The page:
FEAD: CO2 emissions in waste-to-energy plants the way forward

25 January, 2022 Zabalgarbi Zabalgarbi Noticias EN


To include or not include waste incineration in the EU-ETS has been the subject of diverging views amongst stakeholders and EU co-legislators. The variety of opposing views echo the diversity in national regulatory frameworks already offering a wide range of solutions, from national ETS and taxation systems, to the inclusion of CO2 emissions from municipal waste incinerators.

On the one hand, having an EU-ETS that includes municipal waste incinerators would ensure a level playing field, but there is a need to assess whether this is the most effective way to avoid CO2 emissions when treating non-recyclable residual waste.

FEAD initially conveyed that the whole waste management sector should remain in the ESR, as a consistent and ambitious GHG reduction tool.

We interpret the draft report on the EU-ETS as proposed by MEP Peter Liese as an appeal for more time to develop an impact assessment by 31 December 2025; possibly followed by the inclusion of municipal waste incineration on the 1st of January 2028 with specific measures to prevent a price increase.
In any case, an impact assessment must integrate several important aspects:

• Potential positive or adverse effects on the entire waste management chain, from recycling to landfilling. Penalising waste-to-energy solutions can be a negative signal and detrimental to the diversion of non-recyclable recoverable waste from massive landfilling in some EU countries where more investments for recycling and energy recovery are greatly needed.

• Avoided CO2 emissions using energy from waste instead of fossil fuels must be incorporated during the transition when national energy supplies remain reliant on fossil fuels for their electricity and heating needs. Recovering metals from bottom ashes also avoids emissions in the manufacturing sector.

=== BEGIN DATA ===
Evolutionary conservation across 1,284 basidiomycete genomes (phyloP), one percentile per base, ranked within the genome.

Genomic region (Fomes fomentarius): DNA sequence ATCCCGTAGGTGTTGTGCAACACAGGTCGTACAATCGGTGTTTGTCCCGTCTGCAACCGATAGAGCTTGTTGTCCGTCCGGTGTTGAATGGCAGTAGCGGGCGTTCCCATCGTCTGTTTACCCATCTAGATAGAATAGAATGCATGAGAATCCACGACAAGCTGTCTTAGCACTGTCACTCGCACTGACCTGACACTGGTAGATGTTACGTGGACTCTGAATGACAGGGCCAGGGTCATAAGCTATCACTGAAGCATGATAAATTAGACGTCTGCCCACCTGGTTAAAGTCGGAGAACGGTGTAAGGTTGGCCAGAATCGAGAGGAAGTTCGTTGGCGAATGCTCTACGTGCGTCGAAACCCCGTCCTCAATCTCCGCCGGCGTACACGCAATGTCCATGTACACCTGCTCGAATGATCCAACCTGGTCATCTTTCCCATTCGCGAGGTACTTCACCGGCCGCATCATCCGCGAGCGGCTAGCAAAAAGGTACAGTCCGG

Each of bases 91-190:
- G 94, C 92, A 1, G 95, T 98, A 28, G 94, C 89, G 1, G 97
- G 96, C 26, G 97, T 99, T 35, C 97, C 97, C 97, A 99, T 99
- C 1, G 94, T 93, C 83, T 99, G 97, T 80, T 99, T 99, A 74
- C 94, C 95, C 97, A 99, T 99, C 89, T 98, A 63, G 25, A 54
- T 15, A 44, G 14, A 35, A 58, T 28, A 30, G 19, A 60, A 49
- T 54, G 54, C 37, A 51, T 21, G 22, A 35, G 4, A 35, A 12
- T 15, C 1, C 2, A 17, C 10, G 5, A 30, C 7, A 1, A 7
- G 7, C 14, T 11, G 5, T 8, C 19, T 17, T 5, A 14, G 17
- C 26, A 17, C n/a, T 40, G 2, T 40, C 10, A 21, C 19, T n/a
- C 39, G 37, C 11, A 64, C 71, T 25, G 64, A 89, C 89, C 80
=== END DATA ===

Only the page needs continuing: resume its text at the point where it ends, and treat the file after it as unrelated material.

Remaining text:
• Waste-to-energy plays an essential role in circularity by safely treating waste that cannot be prevented or recycled. Sufficient time will in any case be needed to implement the necessary changes in the sector, which will also allow for the development of the required GHG emissions savings from CCS/CCU/BECCS technologies.

• Eco-design and manufacturing plastic, promotion of source separation and separate collection of plastic waste need to be addressed in the impact assessment, and accompanying measures, because for example CO2 emissions in incineration installations mainly come from plastic waste and residues from high quality recycling.

Moreover, true consistency must be ensured with the future Taxonomy rules regarding waste-to-energy installations. The latter must be described as Taxonomy-compliant, if conditions such as: existing national waste management plans, separately collected waste/ residues of sorted waste, check on feasibility of CCU/CCUS solutions.
Whatever solutions come from the impact assessment as proposed by Rapporteur Peter Liese, we highlight the peculiarity and positive role of the entire waste management chain in avoiding CO2 emissions. A transition in waste management must be critically supported by public funding on separate collection, sorting, and on waste-to-energy installations for the treatment of non-recyclable, residual waste.

Peter Kurth, FEAD President stated: ‘waste-to-energy plants not only produce renewable energy and move up the waste hierarchy, but also save significant CO2 emissions compared to electricity and heating produced by fossil fuel combustion. It is crucial that this is recognised in the EU Taxonomy and in the CO2 related EU regulatory instruments if we want to tackle increasing amounts of waste and achieve the EU circular economy objectives’.

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